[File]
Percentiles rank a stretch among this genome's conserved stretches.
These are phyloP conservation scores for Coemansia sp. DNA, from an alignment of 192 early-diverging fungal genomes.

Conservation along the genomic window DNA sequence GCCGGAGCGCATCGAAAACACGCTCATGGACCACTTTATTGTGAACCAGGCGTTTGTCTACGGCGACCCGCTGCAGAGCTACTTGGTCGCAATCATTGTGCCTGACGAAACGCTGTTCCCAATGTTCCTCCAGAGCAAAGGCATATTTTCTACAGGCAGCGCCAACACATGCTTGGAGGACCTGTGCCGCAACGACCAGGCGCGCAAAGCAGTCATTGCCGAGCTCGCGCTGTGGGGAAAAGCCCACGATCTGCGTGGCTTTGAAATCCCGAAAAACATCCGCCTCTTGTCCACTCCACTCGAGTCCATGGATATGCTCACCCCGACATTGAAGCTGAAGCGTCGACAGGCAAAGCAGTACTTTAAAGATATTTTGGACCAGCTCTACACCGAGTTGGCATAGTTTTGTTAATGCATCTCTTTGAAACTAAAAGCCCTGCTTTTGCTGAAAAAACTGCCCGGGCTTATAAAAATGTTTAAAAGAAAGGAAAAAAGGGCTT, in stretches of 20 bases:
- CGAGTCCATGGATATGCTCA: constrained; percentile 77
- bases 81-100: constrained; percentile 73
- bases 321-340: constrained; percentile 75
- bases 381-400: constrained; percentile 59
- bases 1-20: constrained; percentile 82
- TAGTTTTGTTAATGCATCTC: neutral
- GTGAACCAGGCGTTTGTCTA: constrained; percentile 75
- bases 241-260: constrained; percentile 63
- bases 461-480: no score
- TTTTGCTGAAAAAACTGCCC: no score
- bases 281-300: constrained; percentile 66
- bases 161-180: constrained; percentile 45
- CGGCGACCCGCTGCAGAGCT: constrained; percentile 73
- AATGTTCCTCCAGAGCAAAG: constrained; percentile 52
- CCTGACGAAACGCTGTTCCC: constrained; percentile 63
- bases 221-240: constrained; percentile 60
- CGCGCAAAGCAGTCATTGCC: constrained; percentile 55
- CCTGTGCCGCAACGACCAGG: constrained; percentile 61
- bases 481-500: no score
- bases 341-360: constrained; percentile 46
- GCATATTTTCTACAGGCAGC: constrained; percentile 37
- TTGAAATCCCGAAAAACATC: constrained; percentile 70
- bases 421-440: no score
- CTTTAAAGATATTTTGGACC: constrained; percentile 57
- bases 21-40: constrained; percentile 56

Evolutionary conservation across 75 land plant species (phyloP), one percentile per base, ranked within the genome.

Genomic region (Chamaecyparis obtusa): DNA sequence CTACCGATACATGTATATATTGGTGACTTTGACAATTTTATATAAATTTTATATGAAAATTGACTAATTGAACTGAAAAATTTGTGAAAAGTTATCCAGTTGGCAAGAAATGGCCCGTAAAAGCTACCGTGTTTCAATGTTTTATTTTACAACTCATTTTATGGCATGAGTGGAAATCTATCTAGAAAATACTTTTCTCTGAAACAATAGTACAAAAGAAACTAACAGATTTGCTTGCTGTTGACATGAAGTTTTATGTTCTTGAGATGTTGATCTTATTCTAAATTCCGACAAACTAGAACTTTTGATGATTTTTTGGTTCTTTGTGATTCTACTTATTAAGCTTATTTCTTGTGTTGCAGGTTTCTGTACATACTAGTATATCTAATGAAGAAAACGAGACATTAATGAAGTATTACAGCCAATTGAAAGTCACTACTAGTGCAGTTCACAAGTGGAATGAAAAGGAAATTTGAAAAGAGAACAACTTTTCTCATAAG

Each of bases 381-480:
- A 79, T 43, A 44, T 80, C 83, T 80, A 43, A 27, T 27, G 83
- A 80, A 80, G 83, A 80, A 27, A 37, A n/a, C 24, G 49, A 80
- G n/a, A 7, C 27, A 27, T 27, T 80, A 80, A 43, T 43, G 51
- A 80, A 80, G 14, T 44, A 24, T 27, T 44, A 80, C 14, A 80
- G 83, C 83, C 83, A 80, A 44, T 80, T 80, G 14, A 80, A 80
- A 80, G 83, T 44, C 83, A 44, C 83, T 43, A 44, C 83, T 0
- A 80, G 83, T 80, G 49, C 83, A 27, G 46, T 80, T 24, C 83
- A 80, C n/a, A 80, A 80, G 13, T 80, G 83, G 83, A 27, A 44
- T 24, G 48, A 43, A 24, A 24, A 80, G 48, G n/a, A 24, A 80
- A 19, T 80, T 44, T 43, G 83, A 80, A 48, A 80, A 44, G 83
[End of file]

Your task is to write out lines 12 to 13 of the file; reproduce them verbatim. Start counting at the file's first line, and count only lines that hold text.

- bases 461-480: no score
- TTTTGCTGAAAAAACTGCCC: no score